Previously Funded Project, Griffith University

Intensive Rehabilitation Trial One

Working WithGriffith University
Lead ResearcherProf James St John
PCSRF funding period2020-2021
Total Funds Committed$450,000
Strides 41

The Intensive Rehabilitation Trial (Rehabilitation Trial 1) funded by PCSRF was conducted in 2021.

This clinical trial was needed to determine whether an intensive program of rehabilitation was suitable for people living with chronic spinal cord injury. As rehabilitation is an essential part of the overall cell transplantation therapy, it is important that the rehabilitation program is tested and any areas that can be improved are addressed and implemented. This helps to de-risk the overall cell transplantation therapy that the Spinal Injury Project team are working towards. 

The rehabilitation program for this trial included (1) an onsite program at the spinal cord rehabilitation specialist providers Making Strides, with 2 hours of rehabilitation plus 30 minutes of functional electrical stimulation each day, for 5 days a week, for 16 weeks, and then (2) an at-home program of one hour a day, 5 days a week for 10 weeks using a more restricted range of activities. 

While the primary aim of the trial was to determine whether the intensive trial was suitable for people living with chronic spinal cord injuries, a secondary aim was to determine whether participants showed changes in health and functional capacity. 

Five participants were recruited for the trial with a mix of males/females, thoracic and cervical injuries, and recent and longer-term injuries. All participants lived within one hour’s travel time from Making Strides at Burleigh.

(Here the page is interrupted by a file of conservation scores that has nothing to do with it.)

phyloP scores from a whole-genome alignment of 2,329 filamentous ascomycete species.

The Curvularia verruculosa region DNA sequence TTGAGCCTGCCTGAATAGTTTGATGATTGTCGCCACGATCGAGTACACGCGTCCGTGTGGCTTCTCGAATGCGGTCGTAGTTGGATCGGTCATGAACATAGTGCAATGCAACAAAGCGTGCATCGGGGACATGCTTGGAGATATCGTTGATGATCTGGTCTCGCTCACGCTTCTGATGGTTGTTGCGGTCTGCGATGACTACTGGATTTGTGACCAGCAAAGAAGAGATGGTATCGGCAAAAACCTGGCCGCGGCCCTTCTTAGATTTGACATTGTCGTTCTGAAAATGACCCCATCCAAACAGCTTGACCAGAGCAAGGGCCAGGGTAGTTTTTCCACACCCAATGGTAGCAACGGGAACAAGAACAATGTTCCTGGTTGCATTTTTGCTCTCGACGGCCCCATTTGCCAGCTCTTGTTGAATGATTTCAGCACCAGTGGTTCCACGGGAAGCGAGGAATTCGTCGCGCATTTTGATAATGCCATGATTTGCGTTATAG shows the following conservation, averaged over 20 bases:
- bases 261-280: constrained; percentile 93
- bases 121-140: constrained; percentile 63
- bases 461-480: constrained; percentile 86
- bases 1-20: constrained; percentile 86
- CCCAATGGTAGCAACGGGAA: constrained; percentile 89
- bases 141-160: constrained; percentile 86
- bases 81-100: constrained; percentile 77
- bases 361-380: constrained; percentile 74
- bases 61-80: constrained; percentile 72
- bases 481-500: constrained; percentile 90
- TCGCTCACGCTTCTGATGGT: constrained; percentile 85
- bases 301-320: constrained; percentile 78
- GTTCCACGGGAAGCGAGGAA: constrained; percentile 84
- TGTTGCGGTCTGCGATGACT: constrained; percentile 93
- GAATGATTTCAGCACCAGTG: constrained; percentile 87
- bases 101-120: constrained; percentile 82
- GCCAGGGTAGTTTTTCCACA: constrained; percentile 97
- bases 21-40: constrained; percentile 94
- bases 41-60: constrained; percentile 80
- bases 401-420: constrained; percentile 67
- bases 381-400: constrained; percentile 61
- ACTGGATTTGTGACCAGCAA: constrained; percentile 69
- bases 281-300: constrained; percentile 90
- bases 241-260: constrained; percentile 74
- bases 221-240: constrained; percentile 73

Trial Outcomes:

• Participants reported high satisfaction with the on-site program, but reported that the at-home program was not suitable as it was difficult to achieve the desired outcomes. 

• Some participants had improvements in functional activity, while others did not have much change. This demonstrates that spinal cord injuries are all different and that it is important that the cell transplantation trial helps identify participants who might respond to the therapy versus those who may not respond. This information will then help the research team to work out how to change the therapy to help those whose injuries may not otherwise respond.

• There were few adverse events and all were minor, which demonstrates that the rehabilitation program is safe and suitable for people living with spinal cord injury.

This research plays a crucial role in developing the protocol for the Nerve Bridge Cell Transplantation and Rehabilitation Clinical Trial. Learn more about the Spinal Injury Project here or Register for our online Virtual Lab Tour here to learn more. 

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